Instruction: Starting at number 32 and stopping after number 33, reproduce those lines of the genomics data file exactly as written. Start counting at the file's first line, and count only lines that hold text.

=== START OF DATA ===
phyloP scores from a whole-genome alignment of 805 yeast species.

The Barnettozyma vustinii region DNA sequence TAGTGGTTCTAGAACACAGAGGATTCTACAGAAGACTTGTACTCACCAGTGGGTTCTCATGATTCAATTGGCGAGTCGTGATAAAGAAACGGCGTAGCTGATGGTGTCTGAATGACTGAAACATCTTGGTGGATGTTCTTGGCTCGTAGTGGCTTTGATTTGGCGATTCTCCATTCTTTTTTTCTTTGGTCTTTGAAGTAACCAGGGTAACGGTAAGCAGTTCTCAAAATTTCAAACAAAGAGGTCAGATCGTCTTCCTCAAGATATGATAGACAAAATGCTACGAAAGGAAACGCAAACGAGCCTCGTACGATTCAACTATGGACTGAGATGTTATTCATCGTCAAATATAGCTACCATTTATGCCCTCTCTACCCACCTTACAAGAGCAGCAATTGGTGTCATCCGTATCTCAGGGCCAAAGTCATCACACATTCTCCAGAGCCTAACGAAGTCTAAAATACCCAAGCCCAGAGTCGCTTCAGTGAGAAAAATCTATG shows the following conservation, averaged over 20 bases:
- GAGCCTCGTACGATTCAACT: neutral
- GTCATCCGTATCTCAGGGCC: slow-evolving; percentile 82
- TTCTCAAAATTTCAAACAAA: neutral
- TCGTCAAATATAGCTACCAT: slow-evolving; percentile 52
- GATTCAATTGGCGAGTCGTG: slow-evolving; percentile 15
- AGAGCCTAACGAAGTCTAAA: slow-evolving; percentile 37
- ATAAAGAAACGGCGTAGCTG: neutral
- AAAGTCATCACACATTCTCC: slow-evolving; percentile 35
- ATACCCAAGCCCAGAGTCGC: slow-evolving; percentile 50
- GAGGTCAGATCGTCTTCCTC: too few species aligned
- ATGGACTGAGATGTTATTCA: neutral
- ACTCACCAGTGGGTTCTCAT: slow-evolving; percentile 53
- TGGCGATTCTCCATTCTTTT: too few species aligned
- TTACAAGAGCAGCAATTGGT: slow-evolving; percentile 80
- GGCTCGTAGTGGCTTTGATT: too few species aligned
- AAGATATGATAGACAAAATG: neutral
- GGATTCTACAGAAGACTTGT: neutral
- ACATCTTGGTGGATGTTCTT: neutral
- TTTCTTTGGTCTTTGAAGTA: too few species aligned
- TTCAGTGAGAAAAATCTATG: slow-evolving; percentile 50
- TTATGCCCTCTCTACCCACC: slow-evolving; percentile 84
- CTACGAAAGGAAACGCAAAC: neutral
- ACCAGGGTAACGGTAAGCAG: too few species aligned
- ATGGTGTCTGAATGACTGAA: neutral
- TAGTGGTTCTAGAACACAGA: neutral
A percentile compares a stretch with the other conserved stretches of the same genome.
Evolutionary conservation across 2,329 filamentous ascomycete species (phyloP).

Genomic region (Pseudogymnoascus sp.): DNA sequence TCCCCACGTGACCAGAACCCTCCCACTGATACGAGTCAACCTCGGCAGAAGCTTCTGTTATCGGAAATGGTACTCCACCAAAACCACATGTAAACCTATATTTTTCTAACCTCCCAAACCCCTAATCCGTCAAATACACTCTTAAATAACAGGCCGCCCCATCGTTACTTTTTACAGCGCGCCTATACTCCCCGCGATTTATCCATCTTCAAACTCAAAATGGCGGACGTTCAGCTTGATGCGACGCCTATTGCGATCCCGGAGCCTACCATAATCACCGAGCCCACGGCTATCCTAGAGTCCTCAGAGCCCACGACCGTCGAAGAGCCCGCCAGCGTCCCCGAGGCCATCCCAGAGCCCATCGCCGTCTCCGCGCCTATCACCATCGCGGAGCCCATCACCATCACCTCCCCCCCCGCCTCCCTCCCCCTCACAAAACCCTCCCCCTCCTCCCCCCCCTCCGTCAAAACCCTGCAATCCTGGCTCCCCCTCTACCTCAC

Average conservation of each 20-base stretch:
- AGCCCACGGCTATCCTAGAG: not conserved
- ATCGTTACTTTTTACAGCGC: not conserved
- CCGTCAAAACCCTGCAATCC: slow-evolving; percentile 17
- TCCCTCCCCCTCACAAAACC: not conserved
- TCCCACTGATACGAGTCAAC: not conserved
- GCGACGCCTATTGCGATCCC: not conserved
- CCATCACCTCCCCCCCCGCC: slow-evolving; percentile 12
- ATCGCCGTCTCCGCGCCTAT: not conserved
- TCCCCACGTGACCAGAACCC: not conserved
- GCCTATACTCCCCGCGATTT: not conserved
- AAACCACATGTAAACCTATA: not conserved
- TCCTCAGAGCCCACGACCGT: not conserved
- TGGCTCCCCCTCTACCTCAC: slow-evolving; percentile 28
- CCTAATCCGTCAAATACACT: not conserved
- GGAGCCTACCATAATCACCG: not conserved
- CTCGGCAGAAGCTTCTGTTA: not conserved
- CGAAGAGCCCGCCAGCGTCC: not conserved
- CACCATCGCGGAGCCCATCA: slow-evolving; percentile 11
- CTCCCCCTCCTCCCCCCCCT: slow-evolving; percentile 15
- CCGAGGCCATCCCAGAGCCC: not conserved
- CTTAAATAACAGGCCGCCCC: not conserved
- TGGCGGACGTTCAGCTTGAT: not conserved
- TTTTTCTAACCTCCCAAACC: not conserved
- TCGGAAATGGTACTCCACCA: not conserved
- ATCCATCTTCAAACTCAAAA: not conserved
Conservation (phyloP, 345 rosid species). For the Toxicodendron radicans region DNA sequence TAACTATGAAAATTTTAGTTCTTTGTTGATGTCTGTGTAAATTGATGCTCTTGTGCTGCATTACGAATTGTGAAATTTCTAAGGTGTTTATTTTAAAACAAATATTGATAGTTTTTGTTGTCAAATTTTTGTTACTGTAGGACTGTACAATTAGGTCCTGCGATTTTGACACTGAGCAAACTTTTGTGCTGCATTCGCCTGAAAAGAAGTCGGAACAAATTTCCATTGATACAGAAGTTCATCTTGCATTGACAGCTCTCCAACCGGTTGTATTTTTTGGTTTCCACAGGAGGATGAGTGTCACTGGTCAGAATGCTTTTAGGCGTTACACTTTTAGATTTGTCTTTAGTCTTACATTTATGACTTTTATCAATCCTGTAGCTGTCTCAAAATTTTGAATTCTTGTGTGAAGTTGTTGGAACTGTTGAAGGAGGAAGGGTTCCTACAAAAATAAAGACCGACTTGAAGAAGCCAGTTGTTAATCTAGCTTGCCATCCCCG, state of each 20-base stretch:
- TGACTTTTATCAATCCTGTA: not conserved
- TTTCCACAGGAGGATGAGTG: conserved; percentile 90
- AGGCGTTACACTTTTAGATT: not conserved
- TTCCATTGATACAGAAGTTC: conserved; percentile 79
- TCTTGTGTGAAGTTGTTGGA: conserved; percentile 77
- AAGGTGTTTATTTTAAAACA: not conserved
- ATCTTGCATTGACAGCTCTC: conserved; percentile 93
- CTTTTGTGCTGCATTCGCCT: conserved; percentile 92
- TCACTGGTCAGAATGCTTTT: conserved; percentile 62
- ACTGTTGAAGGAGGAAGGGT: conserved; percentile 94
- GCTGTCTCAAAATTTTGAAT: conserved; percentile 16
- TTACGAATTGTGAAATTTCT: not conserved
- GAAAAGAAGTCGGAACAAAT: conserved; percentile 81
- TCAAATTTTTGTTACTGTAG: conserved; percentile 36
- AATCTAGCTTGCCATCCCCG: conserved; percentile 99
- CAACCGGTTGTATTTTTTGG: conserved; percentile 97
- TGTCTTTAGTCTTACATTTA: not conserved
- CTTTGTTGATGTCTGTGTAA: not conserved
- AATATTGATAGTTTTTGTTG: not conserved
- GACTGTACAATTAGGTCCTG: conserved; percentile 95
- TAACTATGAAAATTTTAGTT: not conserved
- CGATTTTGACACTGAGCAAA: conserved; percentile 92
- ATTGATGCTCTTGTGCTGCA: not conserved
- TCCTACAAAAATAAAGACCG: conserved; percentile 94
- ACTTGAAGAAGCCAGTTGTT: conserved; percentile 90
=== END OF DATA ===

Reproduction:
- AGCCCACGGCTATCCTAGAG: not conserved
- ATCGTTACTTTTTACAGCGC: not conserved